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Garden Diary: September 24, 2018 - Yard Crew Weed Killer Disaster, and a Sign of Hope



My beautiful hibiscus, which was killed back to the ground by the freeze this past January, has finally put out its first bloom. What a beautiful site after the disaster I have been faced with since last Wednesday.

The yard crew for my apartment complex, which is an outside contractor, has not been doing its job this summer. I was patient, because of all the rain, but finally, I complained to my manager that they had not trimmed or edged in my yard for months. I had been edging myself using a pair of scissors, but I couldn't really keep up. They would edge right to the corner where the sidewalk turns to go to my yard, then stop.

So he told them in no uncertain terms that they had to start edging and trimming in my yard, and their reply, which we both agree was probably out of spite, was to use industrial strength weed killer around my gardens, which poisons the soil for a year after it's used.

(click images to enlarge)

They knew exactly what they were doing. You can see in this picture that they started well past the large purple sweet potato patch, but did not spare the cannas or the red sweet potatoes planted under it.

I had several small Brugmansias (angel trumpets) planted all along the bed, which I had to dig out, rinse the roots, and pot into fresh soil to try to save them. Thank heaven I had just bought a new bag of potting soil. So far, they look o.k., but I don't know yet if they will live.

They continued all along the top bed, killing my lone Jerusalem artichoke and damaging all the other plants, including the sweet potatoes planted there. I had to wait a few days to see if all the sweet potatoes were affected, and when the new leaves came out, I could see they were.



This is how you can tell if weedkiller has gotten into the roots of a plant like sweet potatoes. The new growth comes out yellow and can come out deformed. Since I now know that the roots are poisoned, I can only dig them up and not eat them. I can't plant other crops there for a year, as I said above.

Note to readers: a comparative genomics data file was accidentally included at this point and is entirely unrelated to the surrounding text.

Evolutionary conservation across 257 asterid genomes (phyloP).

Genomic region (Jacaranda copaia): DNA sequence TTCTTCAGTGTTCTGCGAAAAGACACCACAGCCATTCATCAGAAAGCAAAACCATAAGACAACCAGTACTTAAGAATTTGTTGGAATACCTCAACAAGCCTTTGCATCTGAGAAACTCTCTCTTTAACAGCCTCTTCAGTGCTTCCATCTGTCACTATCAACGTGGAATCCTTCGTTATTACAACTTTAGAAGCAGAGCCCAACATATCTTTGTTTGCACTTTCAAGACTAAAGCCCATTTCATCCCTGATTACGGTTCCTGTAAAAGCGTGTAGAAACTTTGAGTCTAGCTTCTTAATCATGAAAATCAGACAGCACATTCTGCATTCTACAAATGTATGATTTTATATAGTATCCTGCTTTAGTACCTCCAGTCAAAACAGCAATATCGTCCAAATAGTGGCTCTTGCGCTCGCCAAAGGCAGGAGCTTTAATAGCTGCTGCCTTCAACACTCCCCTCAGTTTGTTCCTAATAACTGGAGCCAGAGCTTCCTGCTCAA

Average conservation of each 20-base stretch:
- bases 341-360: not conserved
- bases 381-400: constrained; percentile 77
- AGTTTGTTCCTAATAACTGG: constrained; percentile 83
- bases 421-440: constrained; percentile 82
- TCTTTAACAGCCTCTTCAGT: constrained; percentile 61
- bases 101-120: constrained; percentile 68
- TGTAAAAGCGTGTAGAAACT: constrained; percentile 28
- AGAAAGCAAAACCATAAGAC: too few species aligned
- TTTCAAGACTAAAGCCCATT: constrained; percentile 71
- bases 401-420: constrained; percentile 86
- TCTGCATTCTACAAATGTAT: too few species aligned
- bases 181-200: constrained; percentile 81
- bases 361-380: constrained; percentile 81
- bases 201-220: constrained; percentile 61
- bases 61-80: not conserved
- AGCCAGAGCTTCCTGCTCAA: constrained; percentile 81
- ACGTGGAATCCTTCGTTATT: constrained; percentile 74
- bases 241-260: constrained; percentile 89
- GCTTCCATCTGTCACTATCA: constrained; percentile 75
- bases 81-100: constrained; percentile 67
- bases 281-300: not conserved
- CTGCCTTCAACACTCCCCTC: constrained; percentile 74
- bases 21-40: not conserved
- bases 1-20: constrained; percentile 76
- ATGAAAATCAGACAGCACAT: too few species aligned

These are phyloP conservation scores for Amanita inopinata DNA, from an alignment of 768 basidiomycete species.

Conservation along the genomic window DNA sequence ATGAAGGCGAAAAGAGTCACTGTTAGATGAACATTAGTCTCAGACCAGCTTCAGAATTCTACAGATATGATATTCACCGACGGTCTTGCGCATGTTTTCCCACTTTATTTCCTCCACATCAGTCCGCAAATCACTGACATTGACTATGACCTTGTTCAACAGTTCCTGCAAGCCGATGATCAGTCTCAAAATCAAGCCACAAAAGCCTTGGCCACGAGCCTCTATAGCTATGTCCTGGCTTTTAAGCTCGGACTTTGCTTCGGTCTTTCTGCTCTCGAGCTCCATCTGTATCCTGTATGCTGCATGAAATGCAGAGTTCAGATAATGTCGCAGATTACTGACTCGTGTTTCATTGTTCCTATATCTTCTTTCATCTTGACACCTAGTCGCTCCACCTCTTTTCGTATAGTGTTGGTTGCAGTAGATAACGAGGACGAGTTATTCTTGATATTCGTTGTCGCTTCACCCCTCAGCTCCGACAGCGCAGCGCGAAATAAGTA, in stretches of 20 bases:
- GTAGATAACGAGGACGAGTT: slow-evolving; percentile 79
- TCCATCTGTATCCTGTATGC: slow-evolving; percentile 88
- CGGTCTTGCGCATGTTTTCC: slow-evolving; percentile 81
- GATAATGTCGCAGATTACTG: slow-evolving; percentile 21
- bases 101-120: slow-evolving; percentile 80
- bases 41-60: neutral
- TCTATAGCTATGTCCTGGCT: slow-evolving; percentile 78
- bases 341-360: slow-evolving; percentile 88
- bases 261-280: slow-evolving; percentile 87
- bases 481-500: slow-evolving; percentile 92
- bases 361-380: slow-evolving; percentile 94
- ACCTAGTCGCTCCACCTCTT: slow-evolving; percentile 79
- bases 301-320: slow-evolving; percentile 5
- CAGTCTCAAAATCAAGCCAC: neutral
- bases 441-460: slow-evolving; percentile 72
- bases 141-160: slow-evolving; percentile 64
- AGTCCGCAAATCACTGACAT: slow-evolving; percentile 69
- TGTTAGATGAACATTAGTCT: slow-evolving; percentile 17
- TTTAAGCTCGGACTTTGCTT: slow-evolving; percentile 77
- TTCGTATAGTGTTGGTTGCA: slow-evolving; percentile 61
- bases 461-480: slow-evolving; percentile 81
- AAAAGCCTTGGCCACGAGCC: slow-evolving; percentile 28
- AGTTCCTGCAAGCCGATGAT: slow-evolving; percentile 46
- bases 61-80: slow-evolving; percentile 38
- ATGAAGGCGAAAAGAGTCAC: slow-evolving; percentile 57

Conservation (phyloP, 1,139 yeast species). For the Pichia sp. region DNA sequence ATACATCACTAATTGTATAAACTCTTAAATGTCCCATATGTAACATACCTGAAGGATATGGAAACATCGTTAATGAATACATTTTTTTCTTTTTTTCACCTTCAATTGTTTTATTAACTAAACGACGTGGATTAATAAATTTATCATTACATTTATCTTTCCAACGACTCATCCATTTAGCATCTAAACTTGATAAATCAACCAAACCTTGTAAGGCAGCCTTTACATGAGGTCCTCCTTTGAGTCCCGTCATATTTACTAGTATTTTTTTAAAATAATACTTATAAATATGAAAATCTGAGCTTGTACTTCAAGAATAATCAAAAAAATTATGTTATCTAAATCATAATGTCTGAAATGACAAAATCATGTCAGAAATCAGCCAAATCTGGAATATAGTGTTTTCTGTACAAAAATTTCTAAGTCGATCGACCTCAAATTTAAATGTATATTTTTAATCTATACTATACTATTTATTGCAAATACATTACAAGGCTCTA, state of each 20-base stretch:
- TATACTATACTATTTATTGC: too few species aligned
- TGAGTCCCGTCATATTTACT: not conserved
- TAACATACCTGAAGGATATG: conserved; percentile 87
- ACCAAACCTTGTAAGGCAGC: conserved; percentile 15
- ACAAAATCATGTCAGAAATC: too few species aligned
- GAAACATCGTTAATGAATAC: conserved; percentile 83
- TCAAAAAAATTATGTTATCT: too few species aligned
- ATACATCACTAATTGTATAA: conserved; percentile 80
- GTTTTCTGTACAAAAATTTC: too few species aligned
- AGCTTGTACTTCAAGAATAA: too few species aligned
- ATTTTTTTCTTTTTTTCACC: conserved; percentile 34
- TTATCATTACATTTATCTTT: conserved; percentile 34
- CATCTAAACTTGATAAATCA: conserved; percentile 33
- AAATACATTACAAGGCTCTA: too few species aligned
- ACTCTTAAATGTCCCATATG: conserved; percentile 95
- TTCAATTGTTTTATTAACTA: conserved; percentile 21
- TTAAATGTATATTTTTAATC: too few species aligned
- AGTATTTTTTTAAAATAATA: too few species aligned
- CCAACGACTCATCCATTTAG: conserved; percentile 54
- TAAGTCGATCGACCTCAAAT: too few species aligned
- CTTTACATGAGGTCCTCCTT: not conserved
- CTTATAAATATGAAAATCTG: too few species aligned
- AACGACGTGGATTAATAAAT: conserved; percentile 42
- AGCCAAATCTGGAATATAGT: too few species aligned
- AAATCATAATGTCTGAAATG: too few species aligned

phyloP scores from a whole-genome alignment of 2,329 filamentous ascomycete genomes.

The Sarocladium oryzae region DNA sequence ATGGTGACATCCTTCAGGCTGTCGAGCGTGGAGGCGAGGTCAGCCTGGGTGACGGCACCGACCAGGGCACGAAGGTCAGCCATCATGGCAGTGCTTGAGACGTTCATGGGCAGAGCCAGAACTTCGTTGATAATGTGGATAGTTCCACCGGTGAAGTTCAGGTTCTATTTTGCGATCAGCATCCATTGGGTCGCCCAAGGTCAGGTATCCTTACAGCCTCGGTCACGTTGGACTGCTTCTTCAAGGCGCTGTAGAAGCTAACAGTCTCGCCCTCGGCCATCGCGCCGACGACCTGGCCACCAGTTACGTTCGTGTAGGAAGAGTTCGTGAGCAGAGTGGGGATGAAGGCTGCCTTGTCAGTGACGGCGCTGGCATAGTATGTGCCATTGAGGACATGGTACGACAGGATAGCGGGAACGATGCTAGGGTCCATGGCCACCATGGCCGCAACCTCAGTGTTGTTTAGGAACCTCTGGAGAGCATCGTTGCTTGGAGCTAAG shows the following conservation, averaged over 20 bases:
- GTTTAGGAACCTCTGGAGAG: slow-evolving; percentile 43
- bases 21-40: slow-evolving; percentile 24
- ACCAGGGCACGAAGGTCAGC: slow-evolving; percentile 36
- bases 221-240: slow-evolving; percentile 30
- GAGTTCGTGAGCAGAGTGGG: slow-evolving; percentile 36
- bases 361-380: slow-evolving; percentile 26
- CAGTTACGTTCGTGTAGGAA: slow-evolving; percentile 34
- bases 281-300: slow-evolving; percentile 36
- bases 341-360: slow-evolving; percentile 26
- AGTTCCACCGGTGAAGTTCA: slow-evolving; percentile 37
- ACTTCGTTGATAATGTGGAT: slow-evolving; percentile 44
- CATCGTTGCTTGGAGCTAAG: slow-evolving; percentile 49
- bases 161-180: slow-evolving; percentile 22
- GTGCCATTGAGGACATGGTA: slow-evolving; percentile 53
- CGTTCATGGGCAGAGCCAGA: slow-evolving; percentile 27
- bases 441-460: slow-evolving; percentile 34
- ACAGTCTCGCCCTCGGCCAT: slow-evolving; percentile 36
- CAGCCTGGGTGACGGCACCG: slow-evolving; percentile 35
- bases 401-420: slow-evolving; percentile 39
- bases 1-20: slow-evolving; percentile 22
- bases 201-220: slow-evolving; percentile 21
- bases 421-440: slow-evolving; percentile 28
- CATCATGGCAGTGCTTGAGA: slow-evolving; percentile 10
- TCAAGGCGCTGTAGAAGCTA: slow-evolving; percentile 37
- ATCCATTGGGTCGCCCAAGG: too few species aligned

The one brugmansia, my Charles Grimaldi, that was in that bed looked o.k. for now, so I left it, but we'll see how it does. I may yet have to pull it up to try to save it.

They sprayed all around the banana plants, so I don't know what will happen to them. I know I can't eat the eddoe I have growing behind them, or use them to grow more next year, as I had planned.

They didn't spray along the left edge of the sidewalk, which still hasn't been edged, but they sprayed in front of the hibiscus bed, where I have my wandering jews and peacock ginger planted. This shows me that they were trying particularly to kill my plants, or they would have sprayed the other side of the sidewalk that needed edging.

As if all this wasn't bad enough, the yard is sloped, and the death is spreading downhill, killing everything slowly. There is no telling how far it will go. It may kill the entire front yard.

All I can do is to water as much as possible to try to dilute the poison that is in the soil. the more I water the top gardens, the more it runs down into the yard. It's a catch-22 situation.

They knew what they were doing, as evidenced by the fact that they didn't spray the large purple sweet potato bed, or the part where I had planted the Little Ruby alternanthera to grow as a ground cover. My manager agrees that they purposely targeted my flower beds.

I'm going to ask him if I can put up a chain across the yard to keep them from coming in again, with signs that say "No Mowing." I can buy a cheap weed eater and do the work myself from now on. I can't plant anything there for a year anyway, and I don't want them to do any more damage.

I wish the complex would buy its own yard equipment and just do a bit every day to keep it done. It might take a week to do the whole place, but it would be done properly. They won't, though. They really have no place to store the equipment, and there is a gang of yard equipment thieves plaguing Gainesville right now.

My only choice for planting food in that area is to plant GMO crops that aren't affected by the Roundup, but then what am I eating? There will be glyphosate in all my food. I will probably just overseed it with something to draw the poisons out of the soil, and then pull them up and toss them afterwards.

Just when you think it's safe to go back into the garden...

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Garden Diary - September 2, 2018 - Potting, Repotting and Cleaning




The sun comes up later now , but the mornings are staying cooler longer,
which allows me to get much more done. Yesterday, I had an orgy of transplanting rooted cuttings and repotting potbound plants.

Month-by-Month in North Florida: What to Plant in September

Beautiful calla lilies are wonderful container plants for spring blooms.

September is the main planting month for fall/winter crops in North Florida, so get out your shovels and get to work! All the cole crops can be planted this month, and you still have time to plant bush/pole beans and winter/summer squash although this is the last month to do so. This is also your first month to plant lettuces.

Mid-September is the time to start planting strawberries, in fact,